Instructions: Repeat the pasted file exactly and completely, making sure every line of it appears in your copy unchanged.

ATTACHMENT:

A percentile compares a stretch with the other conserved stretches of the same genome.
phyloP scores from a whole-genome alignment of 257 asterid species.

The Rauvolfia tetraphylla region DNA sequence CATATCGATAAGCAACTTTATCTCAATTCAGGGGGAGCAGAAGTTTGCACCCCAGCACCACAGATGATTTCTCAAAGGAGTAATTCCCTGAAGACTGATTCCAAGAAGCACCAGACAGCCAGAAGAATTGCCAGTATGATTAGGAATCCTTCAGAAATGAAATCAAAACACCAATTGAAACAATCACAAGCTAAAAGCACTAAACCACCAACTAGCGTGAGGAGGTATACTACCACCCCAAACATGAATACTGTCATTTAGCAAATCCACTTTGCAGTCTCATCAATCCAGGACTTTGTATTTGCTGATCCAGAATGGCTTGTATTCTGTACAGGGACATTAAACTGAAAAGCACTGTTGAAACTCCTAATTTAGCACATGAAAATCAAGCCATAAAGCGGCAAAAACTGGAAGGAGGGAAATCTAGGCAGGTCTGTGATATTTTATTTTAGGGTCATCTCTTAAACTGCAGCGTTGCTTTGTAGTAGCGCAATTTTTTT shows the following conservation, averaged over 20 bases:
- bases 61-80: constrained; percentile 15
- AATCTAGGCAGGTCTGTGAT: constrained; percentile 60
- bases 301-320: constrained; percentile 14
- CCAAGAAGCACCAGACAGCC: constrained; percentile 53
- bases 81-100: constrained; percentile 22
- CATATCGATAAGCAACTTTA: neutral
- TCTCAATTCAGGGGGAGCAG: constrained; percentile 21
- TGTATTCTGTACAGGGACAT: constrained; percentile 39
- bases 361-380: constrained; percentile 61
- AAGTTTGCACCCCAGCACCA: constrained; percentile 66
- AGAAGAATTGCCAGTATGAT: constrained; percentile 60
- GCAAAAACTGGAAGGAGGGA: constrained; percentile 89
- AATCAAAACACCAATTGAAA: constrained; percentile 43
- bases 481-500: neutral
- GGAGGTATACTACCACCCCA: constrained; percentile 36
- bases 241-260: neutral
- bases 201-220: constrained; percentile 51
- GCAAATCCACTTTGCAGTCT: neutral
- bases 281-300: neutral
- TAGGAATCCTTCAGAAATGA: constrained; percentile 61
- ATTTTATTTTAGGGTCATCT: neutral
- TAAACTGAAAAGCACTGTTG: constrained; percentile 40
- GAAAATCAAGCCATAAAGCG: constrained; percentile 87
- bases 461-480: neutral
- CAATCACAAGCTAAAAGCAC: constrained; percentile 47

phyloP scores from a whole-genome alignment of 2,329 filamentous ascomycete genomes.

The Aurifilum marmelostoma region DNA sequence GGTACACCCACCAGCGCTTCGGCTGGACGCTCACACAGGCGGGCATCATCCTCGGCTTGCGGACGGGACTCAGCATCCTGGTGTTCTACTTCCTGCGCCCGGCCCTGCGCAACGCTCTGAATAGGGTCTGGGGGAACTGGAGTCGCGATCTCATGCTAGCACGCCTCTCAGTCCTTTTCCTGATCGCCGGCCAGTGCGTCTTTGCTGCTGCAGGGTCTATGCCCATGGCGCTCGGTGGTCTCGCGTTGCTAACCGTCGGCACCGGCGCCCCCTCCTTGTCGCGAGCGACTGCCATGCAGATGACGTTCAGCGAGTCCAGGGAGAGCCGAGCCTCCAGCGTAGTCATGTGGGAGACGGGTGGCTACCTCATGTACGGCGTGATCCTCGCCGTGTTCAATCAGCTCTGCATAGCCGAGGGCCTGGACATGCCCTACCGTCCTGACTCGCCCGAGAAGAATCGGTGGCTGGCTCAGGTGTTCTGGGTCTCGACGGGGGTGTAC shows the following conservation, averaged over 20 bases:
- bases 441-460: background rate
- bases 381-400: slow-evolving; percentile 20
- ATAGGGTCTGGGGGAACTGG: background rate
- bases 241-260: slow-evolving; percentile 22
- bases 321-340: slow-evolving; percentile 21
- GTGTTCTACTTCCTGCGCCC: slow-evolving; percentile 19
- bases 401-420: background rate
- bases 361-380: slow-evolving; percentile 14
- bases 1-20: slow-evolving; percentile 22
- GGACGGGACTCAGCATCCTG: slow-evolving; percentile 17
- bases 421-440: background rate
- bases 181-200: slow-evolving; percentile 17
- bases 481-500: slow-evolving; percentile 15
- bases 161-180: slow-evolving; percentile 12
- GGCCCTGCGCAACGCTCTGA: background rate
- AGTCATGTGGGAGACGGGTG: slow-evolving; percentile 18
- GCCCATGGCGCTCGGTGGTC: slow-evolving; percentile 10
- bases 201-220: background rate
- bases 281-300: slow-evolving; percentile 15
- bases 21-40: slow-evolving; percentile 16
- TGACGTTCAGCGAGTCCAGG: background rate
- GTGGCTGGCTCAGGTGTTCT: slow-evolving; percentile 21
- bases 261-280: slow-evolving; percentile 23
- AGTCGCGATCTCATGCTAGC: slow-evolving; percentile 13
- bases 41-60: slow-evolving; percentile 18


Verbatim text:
A percentile compares a stretch with the other conserved stretches of the same genome.
phyloP scores from a whole-genome alignment of 257 asterid species.

The Rauvolfia tetraphylla region DNA sequence CATATCGATAAGCAACTTTATCTCAATTCAGGGGGAGCAGAAGTTTGCACCCCAGCACCACAGATGATTTCTCAAAGGAGTAATTCCCTGAAGACTGATTCCAAGAAGCACCAGACAGCCAGAAGAATTGCCAGTATGATTAGGAATCCTTCAGAAATGAAATCAAAACACCAATTGAAACAATCACAAGCTAAAAGCACTAAACCACCAACTAGCGTGAGGAGGTATACTACCACCCCAAACATGAATACTGTCATTTAGCAAATCCACTTTGCAGTCTCATCAATCCAGGACTTTGTATTTGCTGATCCAGAATGGCTTGTATTCTGTACAGGGACATTAAACTGAAAAGCACTGTTGAAACTCCTAATTTAGCACATGAAAATCAAGCCATAAAGCGGCAAAAACTGGAAGGAGGGAAATCTAGGCAGGTCTGTGATATTTTATTTTAGGGTCATCTCTTAAACTGCAGCGTTGCTTTGTAGTAGCGCAATTTTTTT shows the following conservation, averaged over 20 bases:
- bases 61-80: constrained; percentile 15
- AATCTAGGCAGGTCTGTGAT: constrained; percentile 60
- bases 301-320: constrained; percentile 14
- CCAAGAAGCACCAGACAGCC: constrained; percentile 53
- bases 81-100: constrained; percentile 22
- CATATCGATAAGCAACTTTA: neutral
- TCTCAATTCAGGGGGAGCAG: constrained; percentile 21
- TGTATTCTGTACAGGGACAT: constrained; percentile 39
- bases 361-380: constrained; percentile 61
- AAGTTTGCACCCCAGCACCA: constrained; percentile 66
- AGAAGAATTGCCAGTATGAT: constrained; percentile 60
- GCAAAAACTGGAAGGAGGGA: constrained; percentile 89
- AATCAAAACACCAATTGAAA: constrained; percentile 43
- bases 481-500: neutral
- GGAGGTATACTACCACCCCA: constrained; percentile 36
- bases 241-260: neutral
- bases 201-220: constrained; percentile 51
- GCAAATCCACTTTGCAGTCT: neutral
- bases 281-300: neutral
- TAGGAATCCTTCAGAAATGA: constrained; percentile 61
- ATTTTATTTTAGGGTCATCT: neutral
- TAAACTGAAAAGCACTGTTG: constrained; percentile 40
- GAAAATCAAGCCATAAAGCG: constrained; percentile 87
- bases 461-480: neutral
- CAATCACAAGCTAAAAGCAC: constrained; percentile 47

phyloP scores from a whole-genome alignment of 2,329 filamentous ascomycete genomes.

The Aurifilum marmelostoma region DNA sequence GGTACACCCACCAGCGCTTCGGCTGGACGCTCACACAGGCGGGCATCATCCTCGGCTTGCGGACGGGACTCAGCATCCTGGTGTTCTACTTCCTGCGCCCGGCCCTGCGCAACGCTCTGAATAGGGTCTGGGGGAACTGGAGTCGCGATCTCATGCTAGCACGCCTCTCAGTCCTTTTCCTGATCGCCGGCCAGTGCGTCTTTGCTGCTGCAGGGTCTATGCCCATGGCGCTCGGTGGTCTCGCGTTGCTAACCGTCGGCACCGGCGCCCCCTCCTTGTCGCGAGCGACTGCCATGCAGATGACGTTCAGCGAGTCCAGGGAGAGCCGAGCCTCCAGCGTAGTCATGTGGGAGACGGGTGGCTACCTCATGTACGGCGTGATCCTCGCCGTGTTCAATCAGCTCTGCATAGCCGAGGGCCTGGACATGCCCTACCGTCCTGACTCGCCCGAGAAGAATCGGTGGCTGGCTCAGGTGTTCTGGGTCTCGACGGGGGTGTAC shows the following conservation, averaged over 20 bases:
- bases 441-460: background rate
- bases 381-400: slow-evolving; percentile 20
- ATAGGGTCTGGGGGAACTGG: background rate
- bases 241-260: slow-evolving; percentile 22
- bases 321-340: slow-evolving; percentile 21
- GTGTTCTACTTCCTGCGCCC: slow-evolving; percentile 19
- bases 401-420: background rate
- bases 361-380: slow-evolving; percentile 14
- bases 1-20: slow-evolving; percentile 22
- GGACGGGACTCAGCATCCTG: slow-evolving; percentile 17
- bases 421-440: background rate
- bases 181-200: slow-evolving; percentile 17
- bases 481-500: slow-evolving; percentile 15
- bases 161-180: slow-evolving; percentile 12
- GGCCCTGCGCAACGCTCTGA: background rate
- AGTCATGTGGGAGACGGGTG: slow-evolving; percentile 18
- GCCCATGGCGCTCGGTGGTC: slow-evolving; percentile 10
- bases 201-220: background rate
- bases 281-300: slow-evolving; percentile 15
- bases 21-40: slow-evolving; percentile 16
- TGACGTTCAGCGAGTCCAGG: background rate
- GTGGCTGGCTCAGGTGTTCT: slow-evolving; percentile 21
- bases 261-280: slow-evolving; percentile 23
- AGTCGCGATCTCATGCTAGC: slow-evolving; percentile 13
- bases 41-60: slow-evolving; percentile 18